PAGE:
Stella and Chewy’s freeze dried dog food receives the Advisor’s top rating of 5 stars.
The Stella and Chewy’s product line includes eight freeze dried raw recipes, each claimed to meet AAFCO nutrient profiles for all life stages.
The following is a list of recipes available at the time of this review.
- Chewy’s Chicken Freeze Dried Dinner
- Stella’s Super Beef Freeze Dried Dinner (4.5 stars)
- Stella & Chewy’s Simply Venison Freeze Dried Dinner
- Stella & Chewy’s Absolutely Rabbit Freeze Dried Dinner
- Stella & Chewy’s Dandy Lamb Freeze Dried Dinner (3 stars)
- Stella & Chewy’s Surf N Turf Freeze Dried Dinner (4.5 stars)
- Stella & Chewy’s Phenomenal Pheasant Freeze Dried Dinner
- Stella & Chewy’s Duck Duck Goose Freeze Dried Dinner (4.5 stars)
Stella and Chewy’s Simply Venison Freeze Dried Dinner was selected to represent the other products in the line for this review.
Stella and Chewy's Simply Venison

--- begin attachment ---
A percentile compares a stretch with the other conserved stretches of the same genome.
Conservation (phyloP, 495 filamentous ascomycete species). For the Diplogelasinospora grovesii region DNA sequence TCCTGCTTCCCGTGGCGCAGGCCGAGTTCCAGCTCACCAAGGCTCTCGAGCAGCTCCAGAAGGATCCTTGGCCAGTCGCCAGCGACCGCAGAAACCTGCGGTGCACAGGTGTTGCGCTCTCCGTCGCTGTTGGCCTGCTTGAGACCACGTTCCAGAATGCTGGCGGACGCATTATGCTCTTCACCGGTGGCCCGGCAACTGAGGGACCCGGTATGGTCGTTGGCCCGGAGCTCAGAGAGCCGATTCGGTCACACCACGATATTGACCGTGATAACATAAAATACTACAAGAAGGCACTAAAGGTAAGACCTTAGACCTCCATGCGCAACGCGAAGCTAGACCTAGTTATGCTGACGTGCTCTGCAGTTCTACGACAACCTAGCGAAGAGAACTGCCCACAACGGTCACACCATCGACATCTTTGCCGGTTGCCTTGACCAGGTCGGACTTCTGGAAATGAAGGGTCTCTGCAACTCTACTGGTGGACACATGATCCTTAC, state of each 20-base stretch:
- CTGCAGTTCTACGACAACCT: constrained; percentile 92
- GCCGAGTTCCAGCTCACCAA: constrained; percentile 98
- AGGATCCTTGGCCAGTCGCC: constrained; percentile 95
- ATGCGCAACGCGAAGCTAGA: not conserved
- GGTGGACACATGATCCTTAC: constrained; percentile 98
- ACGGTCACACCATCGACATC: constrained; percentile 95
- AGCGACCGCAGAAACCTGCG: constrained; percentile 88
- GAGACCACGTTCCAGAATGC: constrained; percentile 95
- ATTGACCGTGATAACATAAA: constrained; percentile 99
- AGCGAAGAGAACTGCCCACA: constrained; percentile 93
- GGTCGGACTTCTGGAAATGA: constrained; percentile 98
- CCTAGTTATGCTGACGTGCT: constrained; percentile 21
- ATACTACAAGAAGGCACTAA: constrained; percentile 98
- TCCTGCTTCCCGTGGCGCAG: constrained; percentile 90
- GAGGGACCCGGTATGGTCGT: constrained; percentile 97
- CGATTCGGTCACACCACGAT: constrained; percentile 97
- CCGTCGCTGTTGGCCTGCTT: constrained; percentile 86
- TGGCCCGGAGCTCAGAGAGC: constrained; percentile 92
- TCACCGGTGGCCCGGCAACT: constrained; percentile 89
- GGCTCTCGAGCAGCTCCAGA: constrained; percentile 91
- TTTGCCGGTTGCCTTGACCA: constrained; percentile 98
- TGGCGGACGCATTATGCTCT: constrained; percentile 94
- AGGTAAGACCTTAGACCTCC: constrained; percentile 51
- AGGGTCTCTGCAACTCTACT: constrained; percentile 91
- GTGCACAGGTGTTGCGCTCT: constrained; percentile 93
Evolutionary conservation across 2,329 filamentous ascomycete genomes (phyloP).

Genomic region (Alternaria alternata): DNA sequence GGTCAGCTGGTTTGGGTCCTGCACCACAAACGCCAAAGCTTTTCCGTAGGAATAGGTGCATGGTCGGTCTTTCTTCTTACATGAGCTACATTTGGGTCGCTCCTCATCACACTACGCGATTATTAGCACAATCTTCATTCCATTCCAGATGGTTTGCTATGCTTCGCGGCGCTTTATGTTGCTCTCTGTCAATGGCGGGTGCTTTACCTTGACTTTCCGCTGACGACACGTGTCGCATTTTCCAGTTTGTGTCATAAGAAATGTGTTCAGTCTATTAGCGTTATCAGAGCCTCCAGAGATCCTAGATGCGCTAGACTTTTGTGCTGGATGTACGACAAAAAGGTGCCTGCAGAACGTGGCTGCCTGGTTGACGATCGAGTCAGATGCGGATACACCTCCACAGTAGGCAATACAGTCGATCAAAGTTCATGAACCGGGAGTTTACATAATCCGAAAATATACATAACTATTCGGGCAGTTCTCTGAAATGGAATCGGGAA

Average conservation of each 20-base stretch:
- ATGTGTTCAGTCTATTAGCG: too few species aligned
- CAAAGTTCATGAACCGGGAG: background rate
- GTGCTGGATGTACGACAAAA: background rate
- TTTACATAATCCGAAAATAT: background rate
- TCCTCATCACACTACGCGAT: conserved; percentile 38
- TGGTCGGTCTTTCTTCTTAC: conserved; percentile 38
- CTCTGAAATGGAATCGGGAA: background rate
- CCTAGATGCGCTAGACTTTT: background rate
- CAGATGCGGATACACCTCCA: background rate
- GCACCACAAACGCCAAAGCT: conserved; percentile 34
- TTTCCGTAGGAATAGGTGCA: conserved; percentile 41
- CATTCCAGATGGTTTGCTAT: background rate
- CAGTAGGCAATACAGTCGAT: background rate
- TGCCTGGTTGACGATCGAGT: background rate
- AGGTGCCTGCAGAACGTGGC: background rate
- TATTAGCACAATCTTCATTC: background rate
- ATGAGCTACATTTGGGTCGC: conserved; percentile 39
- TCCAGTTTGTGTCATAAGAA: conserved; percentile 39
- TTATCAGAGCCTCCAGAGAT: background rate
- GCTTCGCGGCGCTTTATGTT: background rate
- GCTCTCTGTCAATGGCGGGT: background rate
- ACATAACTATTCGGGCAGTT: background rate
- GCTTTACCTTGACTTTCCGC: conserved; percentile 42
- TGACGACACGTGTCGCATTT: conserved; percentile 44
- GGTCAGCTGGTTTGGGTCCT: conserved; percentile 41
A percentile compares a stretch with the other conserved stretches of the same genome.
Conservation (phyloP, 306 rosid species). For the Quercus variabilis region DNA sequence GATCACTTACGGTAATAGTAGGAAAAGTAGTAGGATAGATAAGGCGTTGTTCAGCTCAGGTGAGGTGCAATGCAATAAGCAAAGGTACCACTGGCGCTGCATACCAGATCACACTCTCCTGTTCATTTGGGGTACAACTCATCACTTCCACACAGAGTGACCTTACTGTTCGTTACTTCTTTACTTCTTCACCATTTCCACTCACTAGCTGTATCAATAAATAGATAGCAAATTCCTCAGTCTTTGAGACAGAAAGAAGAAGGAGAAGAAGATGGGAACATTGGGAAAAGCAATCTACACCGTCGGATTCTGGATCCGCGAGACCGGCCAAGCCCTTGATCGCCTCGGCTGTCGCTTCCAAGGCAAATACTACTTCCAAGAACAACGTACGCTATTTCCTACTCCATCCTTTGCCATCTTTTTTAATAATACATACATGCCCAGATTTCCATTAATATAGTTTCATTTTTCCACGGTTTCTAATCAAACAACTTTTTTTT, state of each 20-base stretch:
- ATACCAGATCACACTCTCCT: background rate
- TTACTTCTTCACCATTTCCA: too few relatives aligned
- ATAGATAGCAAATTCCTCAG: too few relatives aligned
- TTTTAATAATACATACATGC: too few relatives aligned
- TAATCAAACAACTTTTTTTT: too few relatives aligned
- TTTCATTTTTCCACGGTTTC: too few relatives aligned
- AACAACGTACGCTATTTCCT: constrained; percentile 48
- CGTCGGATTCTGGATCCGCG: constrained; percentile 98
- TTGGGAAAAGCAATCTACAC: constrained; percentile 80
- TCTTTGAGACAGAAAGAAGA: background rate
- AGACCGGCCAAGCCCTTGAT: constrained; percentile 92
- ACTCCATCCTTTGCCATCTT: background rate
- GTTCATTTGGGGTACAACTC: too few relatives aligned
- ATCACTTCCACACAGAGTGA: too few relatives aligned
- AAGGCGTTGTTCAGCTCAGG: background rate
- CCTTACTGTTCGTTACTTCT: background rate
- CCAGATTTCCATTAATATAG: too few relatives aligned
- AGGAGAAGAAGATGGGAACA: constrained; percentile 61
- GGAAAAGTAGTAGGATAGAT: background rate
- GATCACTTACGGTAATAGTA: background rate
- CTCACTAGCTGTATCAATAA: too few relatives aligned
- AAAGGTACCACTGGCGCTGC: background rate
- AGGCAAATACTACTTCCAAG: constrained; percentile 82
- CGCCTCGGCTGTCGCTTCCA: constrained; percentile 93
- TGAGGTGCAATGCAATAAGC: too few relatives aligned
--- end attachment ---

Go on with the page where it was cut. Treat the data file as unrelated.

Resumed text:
Freeze-Dried Dog Food
Estimated Dry Matter Nutrient Content
Ingredients: Venison, venison kidney, venison lung, venison bone, olive oil, pumpkin seed, potassium chloride, organic cranberries, organic spinach, organic broccoli, organic beets, sodium phosphate monobasic, organic carrots, organic squash, organic apples, organic blueberries, choline chloride, dried Pediococcus acidilactici fermentation product, dried Lactobacillus acidophilus fermentation product, dried Bifidobacterium longum fermentation product, taurine, tocopherols (preservative), zinc proteinate, zinc sulfate, iron sulfate, iron proteinate, vitamin E supplement, niacin, copper sulfate, copper proteinate, manganese sulfate, sodium selenite, manganese proteinate, thiamin mononitrate, pyridoxine hydrochloride, vitamin D3 supplement, folic acid, calcium iodate, vitamin B12 supplement
Fiber (estimated dry matter content) = 4.2%